Probably his wish was piously carried out by his followers, and a few years elapsed before the different direction of their interests became clear. As a metaphysician Euclid was a follower of Parmenides, and accepted the Socratic thesis that there is a single human excellence, not a plurality of “virtues.” His thought had no religious coloring, nor was he an educational reformer. His younger disciples turned in earnest fee the hoped-for logon techne, and not without result; they prepared the way for the propositional logic of the Stoic school.11 This might be supposed to go together with an interest in the sciences, but this is not recorded of the Megarians. Plato, on the other hand, began to turn in that direction; his first dialogues and the Apology must have been written during the years 399–388 B.C. He felt it his duty to defend the memory of Socrates, especially since controversy about his aims had been revived by hostile publications. As the chance of political action remained remote, he gradually developed the idea of a training of the young not in rhetoric but in mathematics—and in Socratic interrogation only after the mathematical foundation had been laid. Part of his diagnosis of the ills of Athens was that young men had bewildered themselves and others by engaging too soon in philosophical controversy; these ideas probably found little sympathy among the Megarians. How long he remained among them is not recorded, but he was liable to Athenian military service, probably as a cavalryman. A statement has indeed come down to us 12 that he went on expeditions to Tanagra (in Boeotia) and Corinth. This is credible in itself, and in the latter case the reference could be to an engagement in 394 B.C. outside Corinth, in which the Spartans and their allies defeated the Athenians and Thebans. But neither does it seem inconsistent with Plato’s regarding Megara for a time as his home. About 390 he resolved to visit the West, where Archytas of Tarentum survived as a maintainer of the Pythagorean system of education and was also active in research.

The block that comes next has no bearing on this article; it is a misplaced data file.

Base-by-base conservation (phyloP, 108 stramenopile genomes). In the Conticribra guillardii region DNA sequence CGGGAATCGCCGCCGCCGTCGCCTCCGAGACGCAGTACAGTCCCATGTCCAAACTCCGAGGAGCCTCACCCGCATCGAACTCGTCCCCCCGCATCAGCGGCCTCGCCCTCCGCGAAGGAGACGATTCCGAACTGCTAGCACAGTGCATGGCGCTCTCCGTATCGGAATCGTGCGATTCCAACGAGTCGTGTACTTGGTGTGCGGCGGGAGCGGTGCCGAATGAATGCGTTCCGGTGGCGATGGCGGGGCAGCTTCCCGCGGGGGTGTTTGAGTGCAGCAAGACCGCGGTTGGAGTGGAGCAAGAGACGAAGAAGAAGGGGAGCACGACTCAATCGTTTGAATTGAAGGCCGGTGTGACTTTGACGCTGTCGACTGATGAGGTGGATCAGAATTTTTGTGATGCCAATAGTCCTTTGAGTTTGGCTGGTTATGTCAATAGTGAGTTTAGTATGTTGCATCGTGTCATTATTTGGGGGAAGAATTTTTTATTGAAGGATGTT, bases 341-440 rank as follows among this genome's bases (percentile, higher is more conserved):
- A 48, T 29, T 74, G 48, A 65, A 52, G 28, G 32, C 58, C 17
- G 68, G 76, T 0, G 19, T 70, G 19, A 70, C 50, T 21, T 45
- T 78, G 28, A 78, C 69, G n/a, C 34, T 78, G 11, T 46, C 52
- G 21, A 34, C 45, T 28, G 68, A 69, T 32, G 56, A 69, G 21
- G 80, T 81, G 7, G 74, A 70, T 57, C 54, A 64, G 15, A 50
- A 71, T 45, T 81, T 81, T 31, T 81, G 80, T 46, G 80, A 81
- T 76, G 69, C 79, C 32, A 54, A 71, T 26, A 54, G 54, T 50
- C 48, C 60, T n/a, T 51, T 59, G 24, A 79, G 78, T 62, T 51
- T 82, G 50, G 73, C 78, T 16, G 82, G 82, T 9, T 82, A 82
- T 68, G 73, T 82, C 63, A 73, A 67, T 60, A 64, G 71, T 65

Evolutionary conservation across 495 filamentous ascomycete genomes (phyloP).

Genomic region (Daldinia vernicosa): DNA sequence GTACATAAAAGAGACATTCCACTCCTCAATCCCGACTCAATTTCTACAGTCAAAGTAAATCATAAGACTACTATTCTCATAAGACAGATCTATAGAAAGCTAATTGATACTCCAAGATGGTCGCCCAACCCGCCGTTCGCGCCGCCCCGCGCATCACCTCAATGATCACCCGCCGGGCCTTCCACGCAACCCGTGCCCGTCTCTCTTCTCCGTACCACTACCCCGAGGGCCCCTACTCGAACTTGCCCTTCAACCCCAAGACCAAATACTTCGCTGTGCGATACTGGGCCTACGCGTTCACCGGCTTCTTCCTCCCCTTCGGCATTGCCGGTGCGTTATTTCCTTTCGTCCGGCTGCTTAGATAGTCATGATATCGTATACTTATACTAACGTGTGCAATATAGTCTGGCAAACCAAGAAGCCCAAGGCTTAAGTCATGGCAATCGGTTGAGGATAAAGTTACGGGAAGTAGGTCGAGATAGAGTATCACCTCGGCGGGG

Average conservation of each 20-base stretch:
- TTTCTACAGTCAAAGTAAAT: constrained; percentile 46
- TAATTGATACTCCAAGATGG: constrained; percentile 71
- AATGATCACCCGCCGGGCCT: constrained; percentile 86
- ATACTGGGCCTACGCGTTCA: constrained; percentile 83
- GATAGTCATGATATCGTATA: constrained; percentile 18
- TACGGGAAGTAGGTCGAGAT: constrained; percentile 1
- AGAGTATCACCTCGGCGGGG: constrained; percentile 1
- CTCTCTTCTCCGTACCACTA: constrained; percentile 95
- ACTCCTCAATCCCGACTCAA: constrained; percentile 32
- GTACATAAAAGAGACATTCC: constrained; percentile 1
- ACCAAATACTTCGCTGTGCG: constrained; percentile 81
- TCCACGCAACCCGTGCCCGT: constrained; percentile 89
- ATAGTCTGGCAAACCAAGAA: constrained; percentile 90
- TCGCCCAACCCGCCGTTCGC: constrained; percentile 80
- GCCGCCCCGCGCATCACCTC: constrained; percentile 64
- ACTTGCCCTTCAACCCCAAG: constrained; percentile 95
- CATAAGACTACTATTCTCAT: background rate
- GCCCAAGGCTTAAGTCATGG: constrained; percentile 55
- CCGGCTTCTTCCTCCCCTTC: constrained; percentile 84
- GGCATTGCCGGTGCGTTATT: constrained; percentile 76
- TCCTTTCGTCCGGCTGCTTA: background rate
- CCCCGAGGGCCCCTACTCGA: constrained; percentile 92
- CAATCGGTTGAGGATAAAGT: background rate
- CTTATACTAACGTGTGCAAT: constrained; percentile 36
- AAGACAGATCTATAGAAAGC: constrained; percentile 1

Plato’s views at the time of departure on his journey to the West are well seen in the Gorgias. It is his first major constructive effort as a moralist, but there is as yet no positive doctrine of knowledge and reality. When Callicles spurns conventional justice, as a means of defrauding the strong and energetic of what naturally belongs to them, and declares that temperance is not a virtue (why should a clear-sighted man choose to curb his own desires?), Socrates confidently develops an answering thesis: the supervision of the soul must be supposed comparable in its operation to the arts, which impose form and design (eidos, taxis) and preserve the natural subordination of one part of a subject to another (kosmos). Human good does not consist in the ceaseless satisfaction of desires, irrespective of their quality (if it did, man would stand apart from the general world order), and self-discipline is the basis of happiness. But the statesmen of Athens, the dramatists and musicians, the teachers and learners of rhetorical persuasion, have all alike failed to understand this and have flattered rather than guided the public.
In his use of the varied senses of kosmos (which, according to the context, means world or world order, moral discipline, or adornment). Socrates is here on Pythagorean ground; and ideas are already present which Plato expanded only in his later writings and his oral instruction.13 The Gorgias passage is also an emphatic answer to the friends who had sought to draw Plato into Athenian politics.14
Concerning the journey itself, in Epistle VII Plato says, or is made to say, that he was then forty years old (324A) and that in Italy and Sicily he was appalled by the sensuous indulgence which he found taken for granted there. On crossing to Syracuse he made the acquaintance of Dion, the young brother-in-law of the tyrant Dionysius the Elder, who listened attentively to his discourses and aroused his admiration by his intelligence and preference for a sober life. In the tyrant’s entourage this was viewed as an affectation of singularity and led to Dion’s becoming unpopular.15